This painting was entered in the 2nd annual juried exhibit at the Trillium Arts Centre in Travelers Rest, SC. It was awarded the 1st place honors at the show's opening and will be on display through September 11th. The piece includes the other two 16 x 20 inch oil panels which, together with their companion piece, West End Backside, bricolage no. 1 (see below) was conceived as a triptych landscape panorama. These two were made into a diptych and combined with artifacts from the location. No. 1 is currently on display at the Fuller Gallery Featured Artist Exhibit, SC Botanical Gardens.
I am also gearing up for a show at the Studio@620 gallery in St. Petersburg, FL opening the 13th of November. Here is a statement I developed for this piece:
In this present work I have combined two visual art traditions; realist urban landscape, painted entirely on location through direct observation, and found object assemblage of artifacts, collected from within the space pictured in the painting. This painting/assemblage is the second one from this location.* Together, they form a triptych arrangement of this view.
In using this process, I have tried to form a more complete sense of place. The paintings themselves could be viewed alone for their surface content; a painterly “moment” of time and space at a specific location. However, when seen together with the other objects in the assemblage, they become part of an abstract composition. Lines of motion, shapes and color in the painted image inform the arrangement of pieces of debris. The physical process of painting affords me the opportunity to study and observe over long periods of time.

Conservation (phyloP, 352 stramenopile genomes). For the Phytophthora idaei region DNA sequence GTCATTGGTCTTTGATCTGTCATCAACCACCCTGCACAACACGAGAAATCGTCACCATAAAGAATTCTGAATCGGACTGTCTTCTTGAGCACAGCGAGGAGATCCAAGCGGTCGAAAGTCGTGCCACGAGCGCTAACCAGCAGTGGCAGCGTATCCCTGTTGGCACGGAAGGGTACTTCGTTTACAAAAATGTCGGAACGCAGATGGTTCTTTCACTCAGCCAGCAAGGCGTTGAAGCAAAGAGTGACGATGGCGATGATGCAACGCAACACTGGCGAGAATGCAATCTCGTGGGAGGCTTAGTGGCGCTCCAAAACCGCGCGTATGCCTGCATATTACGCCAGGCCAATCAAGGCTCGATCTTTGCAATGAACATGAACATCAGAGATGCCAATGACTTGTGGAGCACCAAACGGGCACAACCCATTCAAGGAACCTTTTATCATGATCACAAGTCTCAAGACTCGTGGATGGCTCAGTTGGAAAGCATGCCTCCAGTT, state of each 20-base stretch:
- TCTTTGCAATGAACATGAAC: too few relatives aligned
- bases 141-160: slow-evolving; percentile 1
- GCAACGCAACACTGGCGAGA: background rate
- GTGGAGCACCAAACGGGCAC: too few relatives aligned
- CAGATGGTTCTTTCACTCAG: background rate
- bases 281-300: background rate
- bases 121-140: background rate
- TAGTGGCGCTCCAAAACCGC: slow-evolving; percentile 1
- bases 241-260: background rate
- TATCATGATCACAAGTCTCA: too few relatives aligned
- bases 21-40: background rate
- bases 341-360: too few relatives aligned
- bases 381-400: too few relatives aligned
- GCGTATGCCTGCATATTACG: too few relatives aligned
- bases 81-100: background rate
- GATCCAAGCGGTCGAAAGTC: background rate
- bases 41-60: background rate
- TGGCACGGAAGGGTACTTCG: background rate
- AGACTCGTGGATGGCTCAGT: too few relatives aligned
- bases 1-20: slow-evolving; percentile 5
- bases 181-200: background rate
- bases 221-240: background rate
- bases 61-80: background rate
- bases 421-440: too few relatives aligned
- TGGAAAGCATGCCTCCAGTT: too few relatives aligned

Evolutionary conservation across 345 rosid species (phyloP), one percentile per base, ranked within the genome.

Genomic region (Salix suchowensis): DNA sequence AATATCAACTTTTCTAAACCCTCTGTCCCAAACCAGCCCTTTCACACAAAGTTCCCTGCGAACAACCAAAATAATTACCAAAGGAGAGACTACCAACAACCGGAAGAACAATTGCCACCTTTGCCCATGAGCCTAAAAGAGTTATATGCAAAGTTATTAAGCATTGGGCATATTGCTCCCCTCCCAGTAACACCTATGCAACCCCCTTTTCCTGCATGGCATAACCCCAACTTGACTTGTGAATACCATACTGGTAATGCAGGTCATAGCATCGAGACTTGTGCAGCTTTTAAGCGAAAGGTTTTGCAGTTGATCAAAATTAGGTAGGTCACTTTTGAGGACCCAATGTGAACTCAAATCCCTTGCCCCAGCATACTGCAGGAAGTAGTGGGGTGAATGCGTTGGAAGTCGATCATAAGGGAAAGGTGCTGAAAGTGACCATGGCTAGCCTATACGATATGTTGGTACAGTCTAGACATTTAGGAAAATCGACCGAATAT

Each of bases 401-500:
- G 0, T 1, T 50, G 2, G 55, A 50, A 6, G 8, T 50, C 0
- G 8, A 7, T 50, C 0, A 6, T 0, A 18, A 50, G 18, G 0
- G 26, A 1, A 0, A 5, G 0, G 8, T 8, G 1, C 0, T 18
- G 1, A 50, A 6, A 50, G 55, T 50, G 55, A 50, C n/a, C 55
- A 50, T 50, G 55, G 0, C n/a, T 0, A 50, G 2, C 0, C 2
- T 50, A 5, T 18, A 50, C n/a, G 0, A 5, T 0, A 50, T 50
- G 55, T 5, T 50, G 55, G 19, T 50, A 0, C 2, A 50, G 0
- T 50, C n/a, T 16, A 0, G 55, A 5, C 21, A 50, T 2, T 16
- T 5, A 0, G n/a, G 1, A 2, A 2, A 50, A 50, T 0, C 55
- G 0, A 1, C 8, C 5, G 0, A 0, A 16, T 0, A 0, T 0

I spend about 2 and a half hours each day sitting at the location and during “stretch breaks” I walk around in the vacant areas and in between buildings, helping myself to any discarded things which capture my attention. Some objects are just purely abstract in terms of color, texture and shape. Others are more literal, or sometimes more metaphorical in their relationship to my perceived understanding of the natural environment and human presence. Creating the paintings "on location" adds my own presence to the historical reality of that place, and the canvas and paint are transformed into yet more artifact. Together with the found objects, all are combined and on display become a form of contemporary urban archeology.
Because this work refers to a specific location, the surface representation often evokes stories and reflections from viewers. I learned, for example, that the building on the right (with the wooden staircase outside) used to host some pretty wild Halloween parties. One passerby told me of the prevalence of brothels in this part of town, many decades ago. I enjoy hearing stories like these.
I started this work in early December of this year and completed the first of three paintings by early spring. When I returned to finish the other two in this series, a building had been torn down and I was confronted with a large sumac tree which had decided to grow dead center in the composition. I kind of like that tree now, having gotten to know it so well.